Updated: Jul 2, 2020
Here is the Cliff's Notes version of the past 34 years of my life. Understanding a bit about me, may help you have more insights into why we made the decision to move to Israel and how we made it work.
I grew up in Queens, NY in a 3 bedroom attached home with my mother, father and 2 older siblings. At the time, my house seemed fairly small to me. Looking back, I have to laugh at the irony considering I live in a much smaller 4 bedroom apartment with a family of 6. I grew up in a struggling middle class family which ingrained in me the desire to ensure financial stability in my future home. The desire for stability shaped so many decisions I have made in my life.
I was not raised with a love for Israel from my youth. I believe my parents each very much loved Israel but it was more of an internal love and was not spoken about very openly. I went to a Bais Yaakov elementary school which spent much time talking about 'Eretz Yisroel' as the biblical Jewish homeland but not Israel, the modern day Zionist state.
For High School, I went to a more modern orthodox school and was introduced to the modern day concept of living in Israel. To be honest, I never even heard the word Zionism until I was in 9th grade and found it to be the most interesting and confusing concept I ever heard. I was too young and naïve to fully comprehend why anyone could possibly oppose the idea of a Jewish homeland in Israel.
At that time, I still had no desire to move to Israel. I loved living in New York and having all the conveniences of New York living. However, I did love the concept of the Jewish state. Based on my understanding of the Jew's rocky history in other countries (i.e., Spanish inquisition, pogroms, slavery in Egypt, the Holocaust, the list goes on and on…), this seemed like a logical and practical idea to my 16 year old self.
Now, let's fast forward to my post-high school year abroad in Israel. Pay attention now, this is where the story gets interesting. After 10 months of living in Israel, spending Shabbat weekends at people who made Aliyah and really understanding the idealistic side of living there, I made a decision that Israel is where I want to live one day and where I want to raise my kids.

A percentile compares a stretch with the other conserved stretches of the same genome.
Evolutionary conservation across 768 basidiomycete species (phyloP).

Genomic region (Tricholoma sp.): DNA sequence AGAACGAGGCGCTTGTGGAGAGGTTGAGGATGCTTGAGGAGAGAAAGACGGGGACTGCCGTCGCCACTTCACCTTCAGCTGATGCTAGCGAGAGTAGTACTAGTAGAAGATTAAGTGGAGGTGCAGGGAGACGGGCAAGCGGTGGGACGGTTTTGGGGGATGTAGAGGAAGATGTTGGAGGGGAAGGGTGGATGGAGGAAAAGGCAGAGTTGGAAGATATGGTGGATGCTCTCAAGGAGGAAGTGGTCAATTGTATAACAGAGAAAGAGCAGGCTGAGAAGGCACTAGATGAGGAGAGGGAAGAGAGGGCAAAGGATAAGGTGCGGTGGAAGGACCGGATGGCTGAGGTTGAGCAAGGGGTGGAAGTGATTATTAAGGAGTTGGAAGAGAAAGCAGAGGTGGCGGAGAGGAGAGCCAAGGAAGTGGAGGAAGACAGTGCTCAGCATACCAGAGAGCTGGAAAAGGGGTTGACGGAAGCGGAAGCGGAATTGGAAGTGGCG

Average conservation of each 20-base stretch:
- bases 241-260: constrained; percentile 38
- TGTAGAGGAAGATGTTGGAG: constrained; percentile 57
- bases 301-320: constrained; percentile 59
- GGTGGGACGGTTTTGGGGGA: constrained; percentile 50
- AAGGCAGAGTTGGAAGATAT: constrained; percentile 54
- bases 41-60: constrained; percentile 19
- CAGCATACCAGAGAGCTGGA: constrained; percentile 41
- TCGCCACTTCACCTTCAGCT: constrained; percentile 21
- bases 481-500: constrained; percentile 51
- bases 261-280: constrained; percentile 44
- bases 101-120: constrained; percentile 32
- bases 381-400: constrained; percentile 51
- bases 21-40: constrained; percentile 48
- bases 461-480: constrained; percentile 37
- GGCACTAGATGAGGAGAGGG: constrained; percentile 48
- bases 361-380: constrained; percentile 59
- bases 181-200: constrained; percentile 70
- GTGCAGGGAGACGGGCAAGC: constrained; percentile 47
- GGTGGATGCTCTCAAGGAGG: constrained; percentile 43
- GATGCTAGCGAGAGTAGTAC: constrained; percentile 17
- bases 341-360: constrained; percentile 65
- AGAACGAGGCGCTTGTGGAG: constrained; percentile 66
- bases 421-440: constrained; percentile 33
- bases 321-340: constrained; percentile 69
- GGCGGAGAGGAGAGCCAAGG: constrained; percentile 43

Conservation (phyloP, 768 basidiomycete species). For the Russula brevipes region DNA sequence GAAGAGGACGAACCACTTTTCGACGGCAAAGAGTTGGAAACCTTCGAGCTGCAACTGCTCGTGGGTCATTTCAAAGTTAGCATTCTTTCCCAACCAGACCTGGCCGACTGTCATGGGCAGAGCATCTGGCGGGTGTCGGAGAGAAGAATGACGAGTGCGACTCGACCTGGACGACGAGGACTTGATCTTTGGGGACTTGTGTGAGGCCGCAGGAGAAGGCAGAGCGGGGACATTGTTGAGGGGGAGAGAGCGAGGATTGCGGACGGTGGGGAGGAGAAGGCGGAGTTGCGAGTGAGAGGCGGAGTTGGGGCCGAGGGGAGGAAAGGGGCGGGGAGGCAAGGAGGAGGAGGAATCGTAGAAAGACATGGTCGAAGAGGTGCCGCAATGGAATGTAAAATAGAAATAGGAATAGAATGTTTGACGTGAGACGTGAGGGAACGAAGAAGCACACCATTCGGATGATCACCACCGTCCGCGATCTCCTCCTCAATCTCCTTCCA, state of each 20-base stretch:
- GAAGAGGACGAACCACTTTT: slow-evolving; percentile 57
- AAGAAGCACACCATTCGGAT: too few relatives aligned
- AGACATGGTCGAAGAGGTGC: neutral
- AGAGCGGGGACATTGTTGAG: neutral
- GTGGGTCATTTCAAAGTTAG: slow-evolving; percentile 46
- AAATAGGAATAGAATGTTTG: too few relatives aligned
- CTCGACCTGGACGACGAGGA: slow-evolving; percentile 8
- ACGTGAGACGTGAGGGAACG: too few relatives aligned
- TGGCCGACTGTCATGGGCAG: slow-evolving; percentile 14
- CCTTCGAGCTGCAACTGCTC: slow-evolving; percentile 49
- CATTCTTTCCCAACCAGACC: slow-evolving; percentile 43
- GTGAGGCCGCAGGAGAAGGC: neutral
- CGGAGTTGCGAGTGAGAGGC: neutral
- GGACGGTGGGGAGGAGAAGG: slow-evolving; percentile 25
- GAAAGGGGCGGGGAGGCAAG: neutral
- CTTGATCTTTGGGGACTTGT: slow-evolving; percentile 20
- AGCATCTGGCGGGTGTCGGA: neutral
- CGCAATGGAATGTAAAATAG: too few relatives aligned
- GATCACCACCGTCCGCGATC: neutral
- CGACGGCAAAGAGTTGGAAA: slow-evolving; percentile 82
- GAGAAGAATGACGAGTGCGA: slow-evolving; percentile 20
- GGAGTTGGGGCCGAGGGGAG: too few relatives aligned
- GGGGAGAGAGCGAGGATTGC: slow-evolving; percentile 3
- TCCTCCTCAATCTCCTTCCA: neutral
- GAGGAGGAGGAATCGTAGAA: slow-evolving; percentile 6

As some of you may already realize, I very much a Type A personality and I generally make my decisions based on logic not emotion. I did not want to live in Israel because my heart could not imagine living anywhere else. I decided to live in Israel because it is the land of the Jews, I am a Jew, therefore, it is where I should live. (I will pause here to interject that my husband calls me a robot. I pretend this is an affectionate pet name and he means it as a compliment, although, I am fairly certain that it is not how he intended it.) Despite this decision, I also knew that if I wanted to make my Aliyah work, I needed a plan. My basic Aliyah plan essentially looked like this:
1. Marry rich then move to Israel -Just kidding, this was only the back up plan.
2. Go back to America for a few years to get an education and save up money, then move to Israel.
After my year in Israel, I decided to become an accountant (truth: I actually decided to become an accountant in high school but that sounds even less cool so I will pretend it was a mature college decision). Accounting seemed to be the best option for me considering my need for stability and my desire to get a job that could support me and my hypothetical family in Israel. So, I went to Sy Syms School of Business (aka Yeshiva University's business school) to earn my degree in accounting.